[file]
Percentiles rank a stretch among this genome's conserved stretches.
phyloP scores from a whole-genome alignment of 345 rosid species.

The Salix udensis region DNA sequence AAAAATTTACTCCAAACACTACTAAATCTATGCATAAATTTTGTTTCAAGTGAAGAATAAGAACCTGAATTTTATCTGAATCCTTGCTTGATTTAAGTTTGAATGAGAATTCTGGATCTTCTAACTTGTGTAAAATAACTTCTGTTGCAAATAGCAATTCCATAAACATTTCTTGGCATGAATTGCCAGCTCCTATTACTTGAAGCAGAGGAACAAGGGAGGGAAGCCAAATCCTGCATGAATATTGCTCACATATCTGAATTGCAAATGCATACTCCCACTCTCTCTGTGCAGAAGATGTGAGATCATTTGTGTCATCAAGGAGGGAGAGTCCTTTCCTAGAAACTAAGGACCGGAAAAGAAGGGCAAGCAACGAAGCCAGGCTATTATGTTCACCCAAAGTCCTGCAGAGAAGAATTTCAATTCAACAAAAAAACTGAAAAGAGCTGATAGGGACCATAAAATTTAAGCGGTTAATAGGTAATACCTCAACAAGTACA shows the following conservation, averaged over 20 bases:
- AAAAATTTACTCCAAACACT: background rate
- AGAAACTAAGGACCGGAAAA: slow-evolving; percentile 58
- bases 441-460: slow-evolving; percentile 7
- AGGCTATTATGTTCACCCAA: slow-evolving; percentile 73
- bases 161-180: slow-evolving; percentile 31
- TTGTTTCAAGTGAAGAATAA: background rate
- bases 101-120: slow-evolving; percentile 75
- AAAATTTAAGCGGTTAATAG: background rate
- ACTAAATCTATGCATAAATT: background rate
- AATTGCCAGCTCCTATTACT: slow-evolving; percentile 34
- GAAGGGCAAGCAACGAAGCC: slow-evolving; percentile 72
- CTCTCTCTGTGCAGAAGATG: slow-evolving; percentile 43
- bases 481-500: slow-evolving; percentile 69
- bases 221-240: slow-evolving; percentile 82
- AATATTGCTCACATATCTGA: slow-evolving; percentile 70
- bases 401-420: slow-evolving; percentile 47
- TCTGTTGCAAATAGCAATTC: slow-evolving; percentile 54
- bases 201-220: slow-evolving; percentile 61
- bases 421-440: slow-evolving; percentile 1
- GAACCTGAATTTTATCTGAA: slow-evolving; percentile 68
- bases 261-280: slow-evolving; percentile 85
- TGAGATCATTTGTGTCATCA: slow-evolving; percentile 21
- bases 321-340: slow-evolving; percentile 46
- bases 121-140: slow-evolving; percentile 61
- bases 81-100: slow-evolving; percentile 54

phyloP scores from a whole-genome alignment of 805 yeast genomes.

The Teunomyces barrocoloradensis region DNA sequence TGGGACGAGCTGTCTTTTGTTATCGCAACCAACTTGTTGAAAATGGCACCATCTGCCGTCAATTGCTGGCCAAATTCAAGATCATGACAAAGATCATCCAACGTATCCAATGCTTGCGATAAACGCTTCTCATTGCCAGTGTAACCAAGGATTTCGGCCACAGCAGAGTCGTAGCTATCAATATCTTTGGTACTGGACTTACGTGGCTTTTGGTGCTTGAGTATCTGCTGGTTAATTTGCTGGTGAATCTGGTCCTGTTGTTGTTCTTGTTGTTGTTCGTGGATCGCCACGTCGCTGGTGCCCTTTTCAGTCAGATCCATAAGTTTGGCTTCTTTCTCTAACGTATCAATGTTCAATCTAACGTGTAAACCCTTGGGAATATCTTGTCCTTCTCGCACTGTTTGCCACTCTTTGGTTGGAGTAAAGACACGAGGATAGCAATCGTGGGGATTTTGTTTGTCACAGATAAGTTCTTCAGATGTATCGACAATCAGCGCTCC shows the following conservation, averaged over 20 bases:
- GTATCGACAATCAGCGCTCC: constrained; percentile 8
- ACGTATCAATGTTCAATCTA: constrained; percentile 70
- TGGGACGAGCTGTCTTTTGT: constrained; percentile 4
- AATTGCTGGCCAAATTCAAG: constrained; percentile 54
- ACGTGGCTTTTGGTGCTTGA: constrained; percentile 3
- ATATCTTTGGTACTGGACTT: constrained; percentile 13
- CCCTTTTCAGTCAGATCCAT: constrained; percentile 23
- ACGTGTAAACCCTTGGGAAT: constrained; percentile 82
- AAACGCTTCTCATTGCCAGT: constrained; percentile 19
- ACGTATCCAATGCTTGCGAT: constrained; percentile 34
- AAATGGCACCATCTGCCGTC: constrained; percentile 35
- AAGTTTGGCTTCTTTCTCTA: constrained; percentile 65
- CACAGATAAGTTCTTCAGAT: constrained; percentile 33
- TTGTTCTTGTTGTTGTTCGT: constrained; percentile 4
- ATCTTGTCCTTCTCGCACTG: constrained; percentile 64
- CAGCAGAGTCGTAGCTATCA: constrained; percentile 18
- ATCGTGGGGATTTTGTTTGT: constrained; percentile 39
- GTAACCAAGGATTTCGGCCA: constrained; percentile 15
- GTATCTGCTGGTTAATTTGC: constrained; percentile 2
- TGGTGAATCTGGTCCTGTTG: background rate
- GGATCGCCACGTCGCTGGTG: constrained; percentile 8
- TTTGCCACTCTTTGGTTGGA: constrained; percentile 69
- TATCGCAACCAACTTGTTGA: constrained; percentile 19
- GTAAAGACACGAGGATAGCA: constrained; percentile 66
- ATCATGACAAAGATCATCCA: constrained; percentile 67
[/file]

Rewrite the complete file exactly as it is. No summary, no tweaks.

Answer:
Percentiles rank a stretch among this genome's conserved stretches.
phyloP scores from a whole-genome alignment of 345 rosid species.

The Salix udensis region DNA sequence AAAAATTTACTCCAAACACTACTAAATCTATGCATAAATTTTGTTTCAAGTGAAGAATAAGAACCTGAATTTTATCTGAATCCTTGCTTGATTTAAGTTTGAATGAGAATTCTGGATCTTCTAACTTGTGTAAAATAACTTCTGTTGCAAATAGCAATTCCATAAACATTTCTTGGCATGAATTGCCAGCTCCTATTACTTGAAGCAGAGGAACAAGGGAGGGAAGCCAAATCCTGCATGAATATTGCTCACATATCTGAATTGCAAATGCATACTCCCACTCTCTCTGTGCAGAAGATGTGAGATCATTTGTGTCATCAAGGAGGGAGAGTCCTTTCCTAGAAACTAAGGACCGGAAAAGAAGGGCAAGCAACGAAGCCAGGCTATTATGTTCACCCAAAGTCCTGCAGAGAAGAATTTCAATTCAACAAAAAAACTGAAAAGAGCTGATAGGGACCATAAAATTTAAGCGGTTAATAGGTAATACCTCAACAAGTACA shows the following conservation, averaged over 20 bases:
- AAAAATTTACTCCAAACACT: background rate
- AGAAACTAAGGACCGGAAAA: slow-evolving; percentile 58
- bases 441-460: slow-evolving; percentile 7
- AGGCTATTATGTTCACCCAA: slow-evolving; percentile 73
- bases 161-180: slow-evolving; percentile 31
- TTGTTTCAAGTGAAGAATAA: background rate
- bases 101-120: slow-evolving; percentile 75
- AAAATTTAAGCGGTTAATAG: background rate
- ACTAAATCTATGCATAAATT: background rate
- AATTGCCAGCTCCTATTACT: slow-evolving; percentile 34
- GAAGGGCAAGCAACGAAGCC: slow-evolving; percentile 72
- CTCTCTCTGTGCAGAAGATG: slow-evolving; percentile 43
- bases 481-500: slow-evolving; percentile 69
- bases 221-240: slow-evolving; percentile 82
- AATATTGCTCACATATCTGA: slow-evolving; percentile 70
- bases 401-420: slow-evolving; percentile 47
- TCTGTTGCAAATAGCAATTC: slow-evolving; percentile 54
- bases 201-220: slow-evolving; percentile 61
- bases 421-440: slow-evolving; percentile 1
- GAACCTGAATTTTATCTGAA: slow-evolving; percentile 68
- bases 261-280: slow-evolving; percentile 85
- TGAGATCATTTGTGTCATCA: slow-evolving; percentile 21
- bases 321-340: slow-evolving; percentile 46
- bases 121-140: slow-evolving; percentile 61
- bases 81-100: slow-evolving; percentile 54

phyloP scores from a whole-genome alignment of 805 yeast genomes.

The Teunomyces barrocoloradensis region DNA sequence TGGGACGAGCTGTCTTTTGTTATCGCAACCAACTTGTTGAAAATGGCACCATCTGCCGTCAATTGCTGGCCAAATTCAAGATCATGACAAAGATCATCCAACGTATCCAATGCTTGCGATAAACGCTTCTCATTGCCAGTGTAACCAAGGATTTCGGCCACAGCAGAGTCGTAGCTATCAATATCTTTGGTACTGGACTTACGTGGCTTTTGGTGCTTGAGTATCTGCTGGTTAATTTGCTGGTGAATCTGGTCCTGTTGTTGTTCTTGTTGTTGTTCGTGGATCGCCACGTCGCTGGTGCCCTTTTCAGTCAGATCCATAAGTTTGGCTTCTTTCTCTAACGTATCAATGTTCAATCTAACGTGTAAACCCTTGGGAATATCTTGTCCTTCTCGCACTGTTTGCCACTCTTTGGTTGGAGTAAAGACACGAGGATAGCAATCGTGGGGATTTTGTTTGTCACAGATAAGTTCTTCAGATGTATCGACAATCAGCGCTCC shows the following conservation, averaged over 20 bases:
- GTATCGACAATCAGCGCTCC: constrained; percentile 8
- ACGTATCAATGTTCAATCTA: constrained; percentile 70
- TGGGACGAGCTGTCTTTTGT: constrained; percentile 4
- AATTGCTGGCCAAATTCAAG: constrained; percentile 54
- ACGTGGCTTTTGGTGCTTGA: constrained; percentile 3
- ATATCTTTGGTACTGGACTT: constrained; percentile 13
- CCCTTTTCAGTCAGATCCAT: constrained; percentile 23
- ACGTGTAAACCCTTGGGAAT: constrained; percentile 82
- AAACGCTTCTCATTGCCAGT: constrained; percentile 19
- ACGTATCCAATGCTTGCGAT: constrained; percentile 34
- AAATGGCACCATCTGCCGTC: constrained; percentile 35
- AAGTTTGGCTTCTTTCTCTA: constrained; percentile 65
- CACAGATAAGTTCTTCAGAT: constrained; percentile 33
- TTGTTCTTGTTGTTGTTCGT: constrained; percentile 4
- ATCTTGTCCTTCTCGCACTG: constrained; percentile 64
- CAGCAGAGTCGTAGCTATCA: constrained; percentile 18
- ATCGTGGGGATTTTGTTTGT: constrained; percentile 39
- GTAACCAAGGATTTCGGCCA: constrained; percentile 15
- GTATCTGCTGGTTAATTTGC: constrained; percentile 2
- TGGTGAATCTGGTCCTGTTG: background rate
- GGATCGCCACGTCGCTGGTG: constrained; percentile 8
- TTTGCCACTCTTTGGTTGGA: constrained; percentile 69
- TATCGCAACCAACTTGTTGA: constrained; percentile 19
- GTAAAGACACGAGGATAGCA: constrained; percentile 66
- ATCATGACAAAGATCATCCA: constrained; percentile 67